“My mother and I moved from Chicago in 1994 to get away from the rising crime rate in our neighborhood,” Reese says. “I grew up in Lincoln. I’ve lived in Omaha for about 10 years.”

Inspiration came from Reese’s comedy heroes Steve Martin and Buster Keaton. They helped set him on the road to comedy, but it was the Prince of Pop who inspired him to be an entertainer in the broader sense.

“From an entertainment standpoint, I love the innovation that Michael Jackson was able to create during his peak,” Reese says. “When I got to Nebraska, I started typing jokes and stories onto an old IBM computer with a green monochrome monitor. Little did I know, I would perform stand-up comedy for the first time on stage six years later.”

“Intellectually silly” and “a bit unpredictable” is how Reese describes his style.

“I definitely like to experiment when given the chance. I have some wordplay and one-liners in my act, and I like to touch on current events every so often.”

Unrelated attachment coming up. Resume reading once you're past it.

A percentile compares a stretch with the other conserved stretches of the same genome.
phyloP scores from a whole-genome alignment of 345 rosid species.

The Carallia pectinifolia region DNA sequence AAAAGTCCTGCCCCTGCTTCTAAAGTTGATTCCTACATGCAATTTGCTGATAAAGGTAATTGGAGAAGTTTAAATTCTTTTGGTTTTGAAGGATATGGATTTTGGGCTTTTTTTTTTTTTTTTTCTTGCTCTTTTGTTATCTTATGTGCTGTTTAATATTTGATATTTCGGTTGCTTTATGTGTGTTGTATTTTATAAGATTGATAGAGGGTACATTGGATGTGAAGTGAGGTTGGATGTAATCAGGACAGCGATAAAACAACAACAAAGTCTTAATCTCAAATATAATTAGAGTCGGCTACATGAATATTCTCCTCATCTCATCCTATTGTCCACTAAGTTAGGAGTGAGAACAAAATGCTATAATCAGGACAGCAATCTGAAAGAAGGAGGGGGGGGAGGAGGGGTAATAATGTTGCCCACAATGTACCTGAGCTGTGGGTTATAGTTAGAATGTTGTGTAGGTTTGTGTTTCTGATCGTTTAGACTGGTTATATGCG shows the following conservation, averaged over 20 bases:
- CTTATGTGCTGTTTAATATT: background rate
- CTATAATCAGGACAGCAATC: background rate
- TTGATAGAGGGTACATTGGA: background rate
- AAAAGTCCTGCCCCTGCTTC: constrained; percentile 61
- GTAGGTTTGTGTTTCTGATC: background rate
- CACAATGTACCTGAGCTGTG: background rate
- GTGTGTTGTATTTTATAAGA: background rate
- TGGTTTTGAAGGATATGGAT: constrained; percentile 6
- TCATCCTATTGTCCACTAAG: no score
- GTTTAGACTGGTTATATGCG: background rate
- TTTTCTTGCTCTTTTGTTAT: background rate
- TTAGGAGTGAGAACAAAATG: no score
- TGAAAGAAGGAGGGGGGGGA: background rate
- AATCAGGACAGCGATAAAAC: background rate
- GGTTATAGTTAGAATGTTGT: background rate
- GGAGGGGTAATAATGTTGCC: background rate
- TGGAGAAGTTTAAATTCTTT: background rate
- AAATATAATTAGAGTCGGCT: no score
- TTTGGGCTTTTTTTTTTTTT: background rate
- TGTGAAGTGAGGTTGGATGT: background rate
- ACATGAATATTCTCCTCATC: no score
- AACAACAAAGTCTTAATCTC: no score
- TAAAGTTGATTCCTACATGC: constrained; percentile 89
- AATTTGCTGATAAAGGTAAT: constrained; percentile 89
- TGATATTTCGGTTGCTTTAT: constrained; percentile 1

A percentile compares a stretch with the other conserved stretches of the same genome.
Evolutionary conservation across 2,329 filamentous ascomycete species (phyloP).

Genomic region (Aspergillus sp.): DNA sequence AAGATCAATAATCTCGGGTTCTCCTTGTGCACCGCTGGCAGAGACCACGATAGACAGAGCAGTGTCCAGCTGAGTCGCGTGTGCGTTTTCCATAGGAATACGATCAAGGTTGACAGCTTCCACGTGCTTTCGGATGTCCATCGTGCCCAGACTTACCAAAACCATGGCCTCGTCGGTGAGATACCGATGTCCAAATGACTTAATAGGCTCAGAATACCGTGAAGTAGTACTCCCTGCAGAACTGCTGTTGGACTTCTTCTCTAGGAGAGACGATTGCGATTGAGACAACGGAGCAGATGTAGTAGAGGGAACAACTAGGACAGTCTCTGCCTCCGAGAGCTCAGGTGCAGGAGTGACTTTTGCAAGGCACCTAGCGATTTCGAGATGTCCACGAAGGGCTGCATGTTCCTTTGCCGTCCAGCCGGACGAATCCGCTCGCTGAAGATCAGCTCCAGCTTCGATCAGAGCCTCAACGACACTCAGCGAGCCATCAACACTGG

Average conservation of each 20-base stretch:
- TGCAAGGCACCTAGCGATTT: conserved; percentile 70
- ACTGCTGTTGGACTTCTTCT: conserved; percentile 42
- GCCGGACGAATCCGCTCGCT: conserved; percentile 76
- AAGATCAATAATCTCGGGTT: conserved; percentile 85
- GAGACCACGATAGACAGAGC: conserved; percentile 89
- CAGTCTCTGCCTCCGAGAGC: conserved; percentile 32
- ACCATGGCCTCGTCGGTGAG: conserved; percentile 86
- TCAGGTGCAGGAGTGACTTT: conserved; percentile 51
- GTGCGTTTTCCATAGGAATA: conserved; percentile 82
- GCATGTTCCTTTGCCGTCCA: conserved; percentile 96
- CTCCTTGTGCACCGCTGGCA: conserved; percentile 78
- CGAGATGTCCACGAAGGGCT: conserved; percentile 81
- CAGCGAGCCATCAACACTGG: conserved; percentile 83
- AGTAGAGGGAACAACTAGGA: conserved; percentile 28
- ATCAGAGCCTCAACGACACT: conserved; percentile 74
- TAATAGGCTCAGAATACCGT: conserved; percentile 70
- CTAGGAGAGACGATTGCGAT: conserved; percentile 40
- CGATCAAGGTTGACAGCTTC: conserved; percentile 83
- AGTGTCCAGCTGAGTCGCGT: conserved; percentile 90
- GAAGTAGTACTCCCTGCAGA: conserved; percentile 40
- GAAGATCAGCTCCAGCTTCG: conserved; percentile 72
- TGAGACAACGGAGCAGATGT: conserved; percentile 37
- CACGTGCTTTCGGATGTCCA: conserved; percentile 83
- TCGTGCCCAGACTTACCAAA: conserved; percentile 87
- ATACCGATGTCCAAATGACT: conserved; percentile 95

Other than the usual career hurdles, Reese says he has taken a pretty smooth but circuitous ride along the “scenic route.”

“There have been the usual roadblocks you face when pursuing a career in entertainment,” Reese says. “I didn’t get my first paid work at a comedy club for three years…two years after that when I received my first standing ovation. Three years after that I got my first road gig at Zanies Comedy Club in Chicago…another four years after that I recorded my first comedy special independently…another two years I recorded another one. Another year when I recorded an album. [This year] I’ve had more paid gigs than any other year of stand-up. Like I said, the scenic route.”